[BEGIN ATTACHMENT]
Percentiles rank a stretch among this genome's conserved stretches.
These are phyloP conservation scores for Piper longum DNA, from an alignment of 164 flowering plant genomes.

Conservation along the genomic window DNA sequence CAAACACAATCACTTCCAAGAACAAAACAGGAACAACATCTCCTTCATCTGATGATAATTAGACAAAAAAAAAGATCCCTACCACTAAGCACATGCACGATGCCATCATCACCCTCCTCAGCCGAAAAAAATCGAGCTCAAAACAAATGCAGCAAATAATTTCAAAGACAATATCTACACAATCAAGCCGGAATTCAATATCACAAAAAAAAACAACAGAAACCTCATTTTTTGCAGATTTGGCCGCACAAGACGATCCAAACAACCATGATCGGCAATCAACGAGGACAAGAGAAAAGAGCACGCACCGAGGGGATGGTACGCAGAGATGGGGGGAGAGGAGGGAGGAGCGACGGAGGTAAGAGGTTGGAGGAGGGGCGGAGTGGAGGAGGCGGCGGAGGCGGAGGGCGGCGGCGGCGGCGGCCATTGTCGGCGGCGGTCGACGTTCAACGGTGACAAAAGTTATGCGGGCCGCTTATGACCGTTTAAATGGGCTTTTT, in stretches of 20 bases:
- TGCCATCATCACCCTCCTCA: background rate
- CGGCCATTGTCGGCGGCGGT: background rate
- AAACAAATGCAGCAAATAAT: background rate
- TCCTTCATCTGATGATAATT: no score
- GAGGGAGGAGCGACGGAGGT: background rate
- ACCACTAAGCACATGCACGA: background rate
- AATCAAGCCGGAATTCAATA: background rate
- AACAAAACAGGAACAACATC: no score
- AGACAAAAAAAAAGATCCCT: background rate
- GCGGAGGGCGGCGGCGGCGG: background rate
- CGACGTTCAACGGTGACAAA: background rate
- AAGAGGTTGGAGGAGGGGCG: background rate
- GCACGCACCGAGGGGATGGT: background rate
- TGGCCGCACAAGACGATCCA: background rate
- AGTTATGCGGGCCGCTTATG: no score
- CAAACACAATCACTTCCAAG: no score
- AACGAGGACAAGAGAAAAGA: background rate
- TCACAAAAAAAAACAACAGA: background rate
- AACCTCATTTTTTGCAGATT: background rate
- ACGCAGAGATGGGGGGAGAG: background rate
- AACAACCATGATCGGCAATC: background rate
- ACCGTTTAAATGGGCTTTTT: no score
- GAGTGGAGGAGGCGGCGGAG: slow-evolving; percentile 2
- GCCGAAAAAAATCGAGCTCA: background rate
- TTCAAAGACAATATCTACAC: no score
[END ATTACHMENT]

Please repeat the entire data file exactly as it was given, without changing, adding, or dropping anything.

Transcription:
Percentiles rank a stretch among this genome's conserved stretches.
These are phyloP conservation scores for Piper longum DNA, from an alignment of 164 flowering plant genomes.

Conservation along the genomic window DNA sequence CAAACACAATCACTTCCAAGAACAAAACAGGAACAACATCTCCTTCATCTGATGATAATTAGACAAAAAAAAAGATCCCTACCACTAAGCACATGCACGATGCCATCATCACCCTCCTCAGCCGAAAAAAATCGAGCTCAAAACAAATGCAGCAAATAATTTCAAAGACAATATCTACACAATCAAGCCGGAATTCAATATCACAAAAAAAAACAACAGAAACCTCATTTTTTGCAGATTTGGCCGCACAAGACGATCCAAACAACCATGATCGGCAATCAACGAGGACAAGAGAAAAGAGCACGCACCGAGGGGATGGTACGCAGAGATGGGGGGAGAGGAGGGAGGAGCGACGGAGGTAAGAGGTTGGAGGAGGGGCGGAGTGGAGGAGGCGGCGGAGGCGGAGGGCGGCGGCGGCGGCGGCCATTGTCGGCGGCGGTCGACGTTCAACGGTGACAAAAGTTATGCGGGCCGCTTATGACCGTTTAAATGGGCTTTTT, in stretches of 20 bases:
- TGCCATCATCACCCTCCTCA: background rate
- CGGCCATTGTCGGCGGCGGT: background rate
- AAACAAATGCAGCAAATAAT: background rate
- TCCTTCATCTGATGATAATT: no score
- GAGGGAGGAGCGACGGAGGT: background rate
- ACCACTAAGCACATGCACGA: background rate
- AATCAAGCCGGAATTCAATA: background rate
- AACAAAACAGGAACAACATC: no score
- AGACAAAAAAAAAGATCCCT: background rate
- GCGGAGGGCGGCGGCGGCGG: background rate
- CGACGTTCAACGGTGACAAA: background rate
- AAGAGGTTGGAGGAGGGGCG: background rate
- GCACGCACCGAGGGGATGGT: background rate
- TGGCCGCACAAGACGATCCA: background rate
- AGTTATGCGGGCCGCTTATG: no score
- CAAACACAATCACTTCCAAG: no score
- AACGAGGACAAGAGAAAAGA: background rate
- TCACAAAAAAAAACAACAGA: background rate
- AACCTCATTTTTTGCAGATT: background rate
- ACGCAGAGATGGGGGGAGAG: background rate
- AACAACCATGATCGGCAATC: background rate
- ACCGTTTAAATGGGCTTTTT: no score
- GAGTGGAGGAGGCGGCGGAG: slow-evolving; percentile 2
- GCCGAAAAAAATCGAGCTCA: background rate
- TTCAAAGACAATATCTACAC: no score